On which subject…
Getting to the Showground
It wasn’t my fault.
Honestly, it really wasn’t.
In my defence, I never claimed to know the way to the showground. I claimed to have the postcode and a sat-nav, which was true.
“Right, we’ll all follow you then, Dave.”
Which is why we ended up as a convoy of cars bouncing along miles of ever-narrowing, mud-ridden, single-track, rutted lanes at fifteen miles-per-hour, as my sat-nav extracted every ounce of excruciatingly embarrassing revenge for every time I’ve ever ignored it in the past or may do in the future.
Also not my fault was the fact that the roads through the town centre were being closed because of a local carnival, which turned out to be about the only route to the showground. Had we not taken so long to get there we would just have sneaked through before the road closures. As it was, we were turned away from the route we needed at a roundabout by a marshal putting up ‘road closed’ signs.
And on top of this, what was also not my fault was the minor (major) traffic incident we caused by going back and re-taking this turn. It wasn’t my idea to try heading off down there anyway while the guy with the signs helpfully disappeared for a moment, just in case we could actually get through.
The problem was that it led to a tiny mini-roundabout which was effectively a dead-end since the only other exit from it, apart from a little car park, was also blocked off. We executed a tight 360-degree turn back on ourselves and saw the chaos we’d caused, as all the other traffic had followed us and had to try to turn back on themselves too.
Goodness only knows how the articulated lorry got out of there.
Not my fault, okay?
We were therefore a little late to the talks, and we’d lost one of the convoy along the way (Sofia, Helen and Jen enjoyed an afternoon at the carnival instead), but were guided into the main building among UKRunChat and Nuffield Health flags. Joe was there, and Matt was leading the event. There were more UKRunChat folk, including the lifetime running legend that is Bill Andrews, Douglas with whom I’ve tweeted lots, and Melissa, a Buffalo gal (particular resonance if you’re a Miami Dolphins fan like me) with whom I’ve also tweeted lots and has set herself a challenge to run 5k in every London borough this summer.
There were useful talks from physiotherapists and other specialists, but the one that jumped out at me was from a nutritionist who raised a couple of points about LCHF – that theme of the weekend again – and answered one of my questions extremely helpfully. Thought-provoking (again, I’ll blog separately about this).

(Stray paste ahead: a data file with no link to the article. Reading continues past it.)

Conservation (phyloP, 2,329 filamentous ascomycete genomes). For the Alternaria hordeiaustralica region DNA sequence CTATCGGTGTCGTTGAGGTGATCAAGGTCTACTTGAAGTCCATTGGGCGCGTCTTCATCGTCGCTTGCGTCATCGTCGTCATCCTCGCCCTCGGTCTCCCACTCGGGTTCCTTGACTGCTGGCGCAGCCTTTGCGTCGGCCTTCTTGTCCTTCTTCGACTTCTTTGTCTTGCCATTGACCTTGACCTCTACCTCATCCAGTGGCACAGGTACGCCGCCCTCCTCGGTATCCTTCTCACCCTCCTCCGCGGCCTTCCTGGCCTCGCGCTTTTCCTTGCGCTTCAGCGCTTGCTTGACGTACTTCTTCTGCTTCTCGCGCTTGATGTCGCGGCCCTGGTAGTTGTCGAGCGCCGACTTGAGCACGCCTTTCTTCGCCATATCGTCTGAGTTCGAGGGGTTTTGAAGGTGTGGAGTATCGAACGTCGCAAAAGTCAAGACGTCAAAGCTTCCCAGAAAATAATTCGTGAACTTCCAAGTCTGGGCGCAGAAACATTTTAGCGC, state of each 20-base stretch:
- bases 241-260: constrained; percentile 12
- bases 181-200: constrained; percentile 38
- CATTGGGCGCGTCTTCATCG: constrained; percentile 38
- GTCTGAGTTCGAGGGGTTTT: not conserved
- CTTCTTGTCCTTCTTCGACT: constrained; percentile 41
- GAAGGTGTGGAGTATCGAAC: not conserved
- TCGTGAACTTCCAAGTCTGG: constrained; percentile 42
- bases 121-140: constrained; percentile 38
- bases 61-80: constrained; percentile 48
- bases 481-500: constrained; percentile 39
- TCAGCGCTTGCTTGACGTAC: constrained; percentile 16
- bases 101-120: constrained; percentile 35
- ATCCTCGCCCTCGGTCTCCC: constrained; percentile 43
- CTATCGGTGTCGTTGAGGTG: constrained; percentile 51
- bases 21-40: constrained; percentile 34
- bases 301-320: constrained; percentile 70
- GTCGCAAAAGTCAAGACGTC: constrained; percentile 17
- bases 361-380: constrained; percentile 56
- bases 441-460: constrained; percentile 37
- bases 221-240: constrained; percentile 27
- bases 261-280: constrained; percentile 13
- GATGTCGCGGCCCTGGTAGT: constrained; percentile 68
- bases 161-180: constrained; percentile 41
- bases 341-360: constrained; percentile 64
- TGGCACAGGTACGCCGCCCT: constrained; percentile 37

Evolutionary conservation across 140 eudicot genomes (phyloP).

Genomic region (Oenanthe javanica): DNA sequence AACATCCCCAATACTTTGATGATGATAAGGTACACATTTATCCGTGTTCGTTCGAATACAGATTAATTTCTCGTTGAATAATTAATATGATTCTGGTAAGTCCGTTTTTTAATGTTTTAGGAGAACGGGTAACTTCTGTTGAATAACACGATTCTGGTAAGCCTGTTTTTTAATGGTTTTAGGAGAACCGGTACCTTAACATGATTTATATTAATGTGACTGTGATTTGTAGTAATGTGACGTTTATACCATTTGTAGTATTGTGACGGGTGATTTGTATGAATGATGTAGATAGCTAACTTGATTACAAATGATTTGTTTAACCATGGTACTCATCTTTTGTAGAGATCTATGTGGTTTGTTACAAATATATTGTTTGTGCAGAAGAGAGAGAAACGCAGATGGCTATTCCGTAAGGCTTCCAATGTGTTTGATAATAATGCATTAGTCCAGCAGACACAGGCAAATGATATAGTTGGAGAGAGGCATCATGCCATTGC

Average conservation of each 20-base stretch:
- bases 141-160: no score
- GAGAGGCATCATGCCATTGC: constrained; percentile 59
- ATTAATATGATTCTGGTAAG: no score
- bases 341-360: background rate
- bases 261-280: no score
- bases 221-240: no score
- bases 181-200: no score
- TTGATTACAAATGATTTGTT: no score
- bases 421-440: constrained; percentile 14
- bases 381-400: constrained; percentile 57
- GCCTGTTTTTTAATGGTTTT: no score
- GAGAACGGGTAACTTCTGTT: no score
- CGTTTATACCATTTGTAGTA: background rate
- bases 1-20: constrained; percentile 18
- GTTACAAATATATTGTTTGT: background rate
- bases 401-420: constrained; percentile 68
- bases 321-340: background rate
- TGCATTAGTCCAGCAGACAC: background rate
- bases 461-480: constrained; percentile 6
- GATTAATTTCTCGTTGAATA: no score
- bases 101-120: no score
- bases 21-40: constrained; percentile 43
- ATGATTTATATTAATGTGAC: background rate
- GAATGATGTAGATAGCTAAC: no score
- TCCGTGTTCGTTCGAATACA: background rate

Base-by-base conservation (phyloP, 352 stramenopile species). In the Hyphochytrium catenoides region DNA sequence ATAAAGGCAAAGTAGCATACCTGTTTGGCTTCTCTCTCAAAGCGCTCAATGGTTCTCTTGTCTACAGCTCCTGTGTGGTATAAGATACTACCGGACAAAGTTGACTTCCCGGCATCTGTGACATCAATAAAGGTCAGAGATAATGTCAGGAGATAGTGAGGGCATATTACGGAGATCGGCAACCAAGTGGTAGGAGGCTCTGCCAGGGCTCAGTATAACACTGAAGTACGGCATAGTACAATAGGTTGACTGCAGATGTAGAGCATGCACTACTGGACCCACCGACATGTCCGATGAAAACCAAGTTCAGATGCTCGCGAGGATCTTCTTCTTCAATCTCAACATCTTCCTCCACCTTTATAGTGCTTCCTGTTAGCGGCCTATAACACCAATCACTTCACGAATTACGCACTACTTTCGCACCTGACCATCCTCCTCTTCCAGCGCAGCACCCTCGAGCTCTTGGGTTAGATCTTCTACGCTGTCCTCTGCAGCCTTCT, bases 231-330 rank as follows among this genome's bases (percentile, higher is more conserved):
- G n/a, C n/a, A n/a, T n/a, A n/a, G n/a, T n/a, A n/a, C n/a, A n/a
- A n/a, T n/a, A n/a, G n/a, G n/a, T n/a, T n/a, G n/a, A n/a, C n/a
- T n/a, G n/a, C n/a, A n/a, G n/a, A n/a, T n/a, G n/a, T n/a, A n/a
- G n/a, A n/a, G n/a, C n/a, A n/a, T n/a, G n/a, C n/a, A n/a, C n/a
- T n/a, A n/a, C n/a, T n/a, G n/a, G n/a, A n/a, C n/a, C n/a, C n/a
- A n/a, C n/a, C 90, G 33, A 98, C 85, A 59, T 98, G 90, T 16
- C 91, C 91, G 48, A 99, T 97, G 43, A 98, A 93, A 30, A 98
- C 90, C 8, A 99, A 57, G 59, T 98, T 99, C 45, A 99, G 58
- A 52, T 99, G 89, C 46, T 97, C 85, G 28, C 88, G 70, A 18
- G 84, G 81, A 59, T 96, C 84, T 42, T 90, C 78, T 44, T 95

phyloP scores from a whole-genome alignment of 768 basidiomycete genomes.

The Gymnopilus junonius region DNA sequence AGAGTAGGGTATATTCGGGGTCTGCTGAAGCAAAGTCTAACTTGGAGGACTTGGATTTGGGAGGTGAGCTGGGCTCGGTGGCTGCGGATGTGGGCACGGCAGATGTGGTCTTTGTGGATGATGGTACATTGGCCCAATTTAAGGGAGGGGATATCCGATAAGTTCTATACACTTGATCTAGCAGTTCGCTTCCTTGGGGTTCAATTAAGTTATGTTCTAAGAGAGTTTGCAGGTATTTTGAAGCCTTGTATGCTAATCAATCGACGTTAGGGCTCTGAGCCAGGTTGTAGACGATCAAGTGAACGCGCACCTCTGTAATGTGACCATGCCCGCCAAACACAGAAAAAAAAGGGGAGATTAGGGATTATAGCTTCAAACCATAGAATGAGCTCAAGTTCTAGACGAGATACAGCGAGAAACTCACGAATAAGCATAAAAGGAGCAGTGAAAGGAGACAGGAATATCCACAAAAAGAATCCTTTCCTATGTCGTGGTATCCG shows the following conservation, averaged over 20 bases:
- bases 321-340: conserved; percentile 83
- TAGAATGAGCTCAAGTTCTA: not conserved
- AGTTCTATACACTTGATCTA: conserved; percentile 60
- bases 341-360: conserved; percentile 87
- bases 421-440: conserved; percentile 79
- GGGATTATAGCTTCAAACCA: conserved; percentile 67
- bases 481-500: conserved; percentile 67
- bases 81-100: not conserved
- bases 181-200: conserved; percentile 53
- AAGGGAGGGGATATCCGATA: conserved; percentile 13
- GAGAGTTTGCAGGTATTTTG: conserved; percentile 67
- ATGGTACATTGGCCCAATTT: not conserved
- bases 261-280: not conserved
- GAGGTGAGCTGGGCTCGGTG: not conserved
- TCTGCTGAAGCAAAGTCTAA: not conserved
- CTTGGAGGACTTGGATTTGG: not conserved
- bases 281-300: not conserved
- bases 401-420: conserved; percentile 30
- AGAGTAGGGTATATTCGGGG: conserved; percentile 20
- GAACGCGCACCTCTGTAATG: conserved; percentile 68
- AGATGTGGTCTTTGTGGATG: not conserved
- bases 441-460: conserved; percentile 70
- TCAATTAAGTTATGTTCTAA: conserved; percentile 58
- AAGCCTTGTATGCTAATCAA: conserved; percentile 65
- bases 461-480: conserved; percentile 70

Saturday Night and Sunday Morning
From the talks we headed back to the hostel, returning with lots more of us staying over this time. You’d think I’d have learned, but no, off we went again, bouncing down the narrow, single-lane rutted tracks, with my sat-nav chuckling in malicious electronic glee…
After dinner at the hostel we headed off to the local pub again for more talking, chatting and laughing. Oh, and burning of sins. Plus more lovely wi-fi.
But with the race tomorrow, most of us were back at the hostel around 22:00 to prep our race kit and get an early night.
(Unfortunately, this did mean that we missed ‘Sex Swing’ – no, not another ceremony, much though this may have sounded more appealing than sin-burning; this was actually the name of the next band in the marquee.)
The showground was ideal for the race start and finish, and everything seemed to be well organised. Parking was quick and easy, there was plenty of room for everyone, the pre-race atmosphere was good, and there was lots of space to stretch and warm up. The UKRunChat team members were already in their marshalling posts or manning the baggage area when we arrived, and as well as those of us from the hostel there were lots more UKRunChat runners to meet too.
Those of us racing huddled round outside the main building, where there were more pre-race (and later, post-race) photos and selfies than I think I’ve ever been part of before (there’s just a tiny selection of these above). I felt extremely proud to be wearing my UKRunChat tee and representing this fabulously supportive and helpful community at its first ever event.
Sub-90 is my half-marathon target for this year, but although I believe in thinking positively, training hadn’t gone as well as I’d hoped. I’d found the transition from long, slow marathon training to intense, faster running for half-marathon more difficult than I expected. I expected to finish around 01:30-01:32 so I put myself at the front of the pen for 01:30 finishers. I thought this was sensible and conservative but there weren’t very many ahead of me. Interestingly, there were only a couple of runners in the sub-01:15 pen.